Local metrics are also very informative. Motif analyses revealed significant excesses of certain triads within the dominance networks generated by our model relative to random networks. Specifically, we found that triads with transitive properties (i.e., that indicate orderliness, or a linear hierarchy) were over-represented in our model. In contrast cyclical triads (A dominates B, who dominates C, who dominates A), which indicate the lack of a clear hierarchy were under-represented. Comparative analyses, which collate data from many different forms of social conflict (i.e., the proximate cause of conflicts was variable) and across taxa, have revealed similar excesses and deficits of these same transitive triads in real world animal dominance networks (McDonald and Shizuka, 2013; Shizuka and McDonald, 2015). In addition, previous analyses of dominance networks in animals have shown an excess of “double dominant” (021D) and a lack of “pass along” (021C) triads to be common in the early stages of hierarchy formation (Chase and Rohwer, 1987; Shizuka and McDonald, 2015). We repeated our analyses after only seven (out of a possible 20) simulated meals and found similar properties among these early networks (Figure S4).

The estimated transitivity of networks generated by our model was high (ttri = 0.77), although lower than previous comparative studies of empirically determined animal hierarchies (0.88; McDonald and Shizuka, 2013). One possible explanation is the frequency of mutual ties in our networks (i.e., A and B dominate each other an equal number of times), which are known to be rare in animal networks, and have been excluded in calculations of transitivity in previous analyses (McDonald and Shizuka, 2013; Shizuka and McDonald, 2015). We can identify two non-mutually exclusive explanations for the abundance of mutual ties in our networks. Firstly, if previously published studies are based on hierarchies that were well established at the time of observation, they may overlook very early interactions between individuals, which can have stochastic outcomes as the hierarchy has a poor linear formation. Secondly, in our model individuals pick competitors at random, and individuals do not identify another's state, or their contest history with other conspecifics (i.e., bystander effects; Dugatkin, 2001). Future inclusions of mechanisms of social recognition in our models, such as status or individual recognition (Barnard and Burk, 1979), may lead to fewer mutual ties and an increased overall triangle transitivity.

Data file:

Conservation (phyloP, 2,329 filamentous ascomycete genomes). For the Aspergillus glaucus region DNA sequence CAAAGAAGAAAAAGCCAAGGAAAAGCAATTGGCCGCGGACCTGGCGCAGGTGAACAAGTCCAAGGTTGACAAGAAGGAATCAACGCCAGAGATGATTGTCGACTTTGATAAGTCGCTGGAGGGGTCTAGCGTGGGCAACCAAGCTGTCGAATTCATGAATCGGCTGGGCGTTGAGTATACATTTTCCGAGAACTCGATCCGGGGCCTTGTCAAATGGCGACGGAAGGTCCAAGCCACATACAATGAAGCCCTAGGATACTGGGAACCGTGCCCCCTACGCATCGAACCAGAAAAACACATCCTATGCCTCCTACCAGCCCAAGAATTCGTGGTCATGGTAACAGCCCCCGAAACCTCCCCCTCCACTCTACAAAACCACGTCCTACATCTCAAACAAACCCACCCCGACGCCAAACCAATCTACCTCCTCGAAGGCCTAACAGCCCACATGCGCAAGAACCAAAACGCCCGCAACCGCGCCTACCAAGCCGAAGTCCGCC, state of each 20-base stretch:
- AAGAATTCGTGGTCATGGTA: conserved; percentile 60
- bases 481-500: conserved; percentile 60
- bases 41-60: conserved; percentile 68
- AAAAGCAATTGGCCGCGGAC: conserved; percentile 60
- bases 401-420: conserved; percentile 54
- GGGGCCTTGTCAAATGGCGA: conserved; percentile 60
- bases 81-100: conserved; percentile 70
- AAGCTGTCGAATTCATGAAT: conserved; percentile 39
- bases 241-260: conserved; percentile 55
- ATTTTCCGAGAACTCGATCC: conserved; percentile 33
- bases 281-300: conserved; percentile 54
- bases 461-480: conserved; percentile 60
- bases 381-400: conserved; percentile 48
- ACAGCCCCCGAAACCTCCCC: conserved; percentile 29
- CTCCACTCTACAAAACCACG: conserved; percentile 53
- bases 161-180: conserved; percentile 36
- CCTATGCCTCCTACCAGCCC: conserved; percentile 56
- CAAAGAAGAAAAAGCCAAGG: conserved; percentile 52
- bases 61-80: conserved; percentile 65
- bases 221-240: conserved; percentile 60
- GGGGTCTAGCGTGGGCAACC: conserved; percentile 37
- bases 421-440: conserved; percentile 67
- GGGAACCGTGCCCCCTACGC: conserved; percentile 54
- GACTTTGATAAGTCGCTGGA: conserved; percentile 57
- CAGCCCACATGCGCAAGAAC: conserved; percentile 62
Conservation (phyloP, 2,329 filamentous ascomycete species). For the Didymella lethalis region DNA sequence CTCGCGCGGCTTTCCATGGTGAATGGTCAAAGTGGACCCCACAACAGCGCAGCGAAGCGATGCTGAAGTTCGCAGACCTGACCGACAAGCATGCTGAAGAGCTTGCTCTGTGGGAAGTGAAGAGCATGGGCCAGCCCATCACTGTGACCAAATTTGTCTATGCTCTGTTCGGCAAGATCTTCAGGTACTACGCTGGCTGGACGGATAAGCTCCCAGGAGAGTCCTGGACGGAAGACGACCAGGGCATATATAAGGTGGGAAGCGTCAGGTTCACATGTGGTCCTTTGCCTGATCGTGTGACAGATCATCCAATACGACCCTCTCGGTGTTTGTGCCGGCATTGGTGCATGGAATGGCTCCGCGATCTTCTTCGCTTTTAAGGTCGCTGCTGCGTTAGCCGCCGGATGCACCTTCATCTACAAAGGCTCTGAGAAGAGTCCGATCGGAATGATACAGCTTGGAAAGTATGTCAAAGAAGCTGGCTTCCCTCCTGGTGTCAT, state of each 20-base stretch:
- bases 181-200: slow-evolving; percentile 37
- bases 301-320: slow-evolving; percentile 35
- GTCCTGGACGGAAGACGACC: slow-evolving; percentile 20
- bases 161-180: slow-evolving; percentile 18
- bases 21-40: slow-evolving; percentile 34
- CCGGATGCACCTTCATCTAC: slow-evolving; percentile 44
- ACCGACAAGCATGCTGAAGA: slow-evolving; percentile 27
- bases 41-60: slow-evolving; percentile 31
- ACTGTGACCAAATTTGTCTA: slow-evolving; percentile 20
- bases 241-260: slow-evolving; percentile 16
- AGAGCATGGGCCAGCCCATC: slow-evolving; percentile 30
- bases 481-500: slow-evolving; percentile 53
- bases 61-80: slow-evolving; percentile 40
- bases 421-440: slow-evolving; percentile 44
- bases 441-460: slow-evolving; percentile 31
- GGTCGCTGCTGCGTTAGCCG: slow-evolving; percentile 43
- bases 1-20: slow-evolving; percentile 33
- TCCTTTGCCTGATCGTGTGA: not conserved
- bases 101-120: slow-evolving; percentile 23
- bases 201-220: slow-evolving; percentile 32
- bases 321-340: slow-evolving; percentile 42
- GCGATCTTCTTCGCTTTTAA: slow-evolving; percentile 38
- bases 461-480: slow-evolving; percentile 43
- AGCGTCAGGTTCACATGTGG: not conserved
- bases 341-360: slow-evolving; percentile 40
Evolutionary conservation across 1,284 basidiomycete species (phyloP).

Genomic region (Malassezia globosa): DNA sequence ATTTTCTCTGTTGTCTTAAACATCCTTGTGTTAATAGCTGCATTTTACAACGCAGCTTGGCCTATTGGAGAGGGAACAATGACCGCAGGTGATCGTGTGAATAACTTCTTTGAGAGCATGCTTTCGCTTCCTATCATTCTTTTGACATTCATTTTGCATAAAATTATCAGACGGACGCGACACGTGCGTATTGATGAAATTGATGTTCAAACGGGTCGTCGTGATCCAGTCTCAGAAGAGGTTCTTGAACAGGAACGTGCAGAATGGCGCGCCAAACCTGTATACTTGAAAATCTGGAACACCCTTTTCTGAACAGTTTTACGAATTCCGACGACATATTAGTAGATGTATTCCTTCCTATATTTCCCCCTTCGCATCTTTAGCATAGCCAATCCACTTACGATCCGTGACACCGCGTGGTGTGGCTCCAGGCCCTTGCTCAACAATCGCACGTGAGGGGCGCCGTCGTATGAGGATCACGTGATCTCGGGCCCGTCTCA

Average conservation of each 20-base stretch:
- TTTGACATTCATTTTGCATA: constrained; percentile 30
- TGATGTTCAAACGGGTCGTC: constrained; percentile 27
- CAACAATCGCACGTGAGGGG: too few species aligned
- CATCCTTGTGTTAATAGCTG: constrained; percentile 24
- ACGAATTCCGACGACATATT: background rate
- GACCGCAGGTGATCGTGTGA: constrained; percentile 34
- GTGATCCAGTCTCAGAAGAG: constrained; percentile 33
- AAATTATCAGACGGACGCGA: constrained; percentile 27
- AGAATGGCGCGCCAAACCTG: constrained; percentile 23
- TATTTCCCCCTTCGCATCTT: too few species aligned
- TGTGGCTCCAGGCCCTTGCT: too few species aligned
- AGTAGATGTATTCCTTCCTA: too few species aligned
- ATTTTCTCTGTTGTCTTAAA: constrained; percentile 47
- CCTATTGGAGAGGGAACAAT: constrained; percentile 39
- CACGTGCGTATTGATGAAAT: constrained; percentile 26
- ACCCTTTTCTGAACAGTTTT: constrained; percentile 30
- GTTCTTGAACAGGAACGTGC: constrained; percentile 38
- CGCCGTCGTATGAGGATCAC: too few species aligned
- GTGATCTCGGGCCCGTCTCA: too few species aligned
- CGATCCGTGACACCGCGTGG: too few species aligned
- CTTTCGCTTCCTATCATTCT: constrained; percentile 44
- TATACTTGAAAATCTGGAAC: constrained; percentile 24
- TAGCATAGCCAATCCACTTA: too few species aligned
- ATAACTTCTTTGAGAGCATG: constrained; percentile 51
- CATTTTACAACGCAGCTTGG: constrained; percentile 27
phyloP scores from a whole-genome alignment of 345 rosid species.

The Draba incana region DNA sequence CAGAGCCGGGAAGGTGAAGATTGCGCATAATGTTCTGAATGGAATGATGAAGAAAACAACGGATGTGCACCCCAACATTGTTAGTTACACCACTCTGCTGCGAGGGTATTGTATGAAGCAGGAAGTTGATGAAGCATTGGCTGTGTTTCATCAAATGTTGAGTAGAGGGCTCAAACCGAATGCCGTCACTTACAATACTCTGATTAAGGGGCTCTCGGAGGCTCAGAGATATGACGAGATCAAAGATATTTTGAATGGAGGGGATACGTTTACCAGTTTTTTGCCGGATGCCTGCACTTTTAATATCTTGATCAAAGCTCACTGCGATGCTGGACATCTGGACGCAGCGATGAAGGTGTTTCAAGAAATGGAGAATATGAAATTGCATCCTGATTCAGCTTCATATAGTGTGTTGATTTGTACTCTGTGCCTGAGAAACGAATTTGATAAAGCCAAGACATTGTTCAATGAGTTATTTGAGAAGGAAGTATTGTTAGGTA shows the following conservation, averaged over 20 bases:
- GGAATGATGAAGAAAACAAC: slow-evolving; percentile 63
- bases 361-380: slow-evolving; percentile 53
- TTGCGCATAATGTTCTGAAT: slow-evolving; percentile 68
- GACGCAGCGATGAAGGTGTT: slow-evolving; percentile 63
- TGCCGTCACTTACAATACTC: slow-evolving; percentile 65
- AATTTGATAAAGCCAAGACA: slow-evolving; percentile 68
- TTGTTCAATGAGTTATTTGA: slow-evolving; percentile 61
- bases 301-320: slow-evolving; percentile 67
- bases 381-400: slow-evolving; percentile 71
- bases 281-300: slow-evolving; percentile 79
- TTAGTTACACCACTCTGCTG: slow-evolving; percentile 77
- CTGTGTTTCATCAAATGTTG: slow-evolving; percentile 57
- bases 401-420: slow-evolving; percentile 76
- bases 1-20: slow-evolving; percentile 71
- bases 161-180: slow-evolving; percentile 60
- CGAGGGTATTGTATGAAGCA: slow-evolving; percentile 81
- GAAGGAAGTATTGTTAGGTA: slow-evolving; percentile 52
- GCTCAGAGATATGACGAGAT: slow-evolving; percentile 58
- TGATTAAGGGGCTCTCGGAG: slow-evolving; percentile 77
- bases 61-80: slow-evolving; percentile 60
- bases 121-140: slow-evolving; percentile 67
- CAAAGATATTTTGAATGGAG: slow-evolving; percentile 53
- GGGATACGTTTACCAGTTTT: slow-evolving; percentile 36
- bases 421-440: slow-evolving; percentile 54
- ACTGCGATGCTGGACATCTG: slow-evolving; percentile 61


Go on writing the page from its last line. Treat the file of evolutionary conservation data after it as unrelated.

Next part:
Because our approach is grounded into nutritional ecology, it is perhaps one of a handful of methods with which it is possible to generate theoretical networks based on an explicit biological mechanism (i.e., interactions governed by NS). Previously, random networks with desired structural properties have been generated using tools based on graph theory, where the underlying algorithm for generating the network is entirely dependent on the final desired properties thereof. Perhaps the most popular mechanism of non-random network generation in biology remains the preferential attachments model, where nodes are more likely to generate edges with “more popular” nodes (i.e., those with the most edges; Barabási and Albert, 1999; Akbaş et al., 2015; Carletti et al., 2015; Zuev et al., 2015). Whilst preferential attachment models seem realistic for interactions involving communication and/or cooperative behavior, they seem less applicable to animal interactions related to nutrition (e.g., predation, food webs, or contests over food access). In contrast to the standing paradigm, using our models it is possible to generate networks from the bottom up, starting with an explicit (and fully testable) nutritional mechanism, which then gives rise to individual interactions and subsequent emergent network structures (apparently similar to those properties observed in animal groups). To our knowledge, this is the first time such an approach has been documented.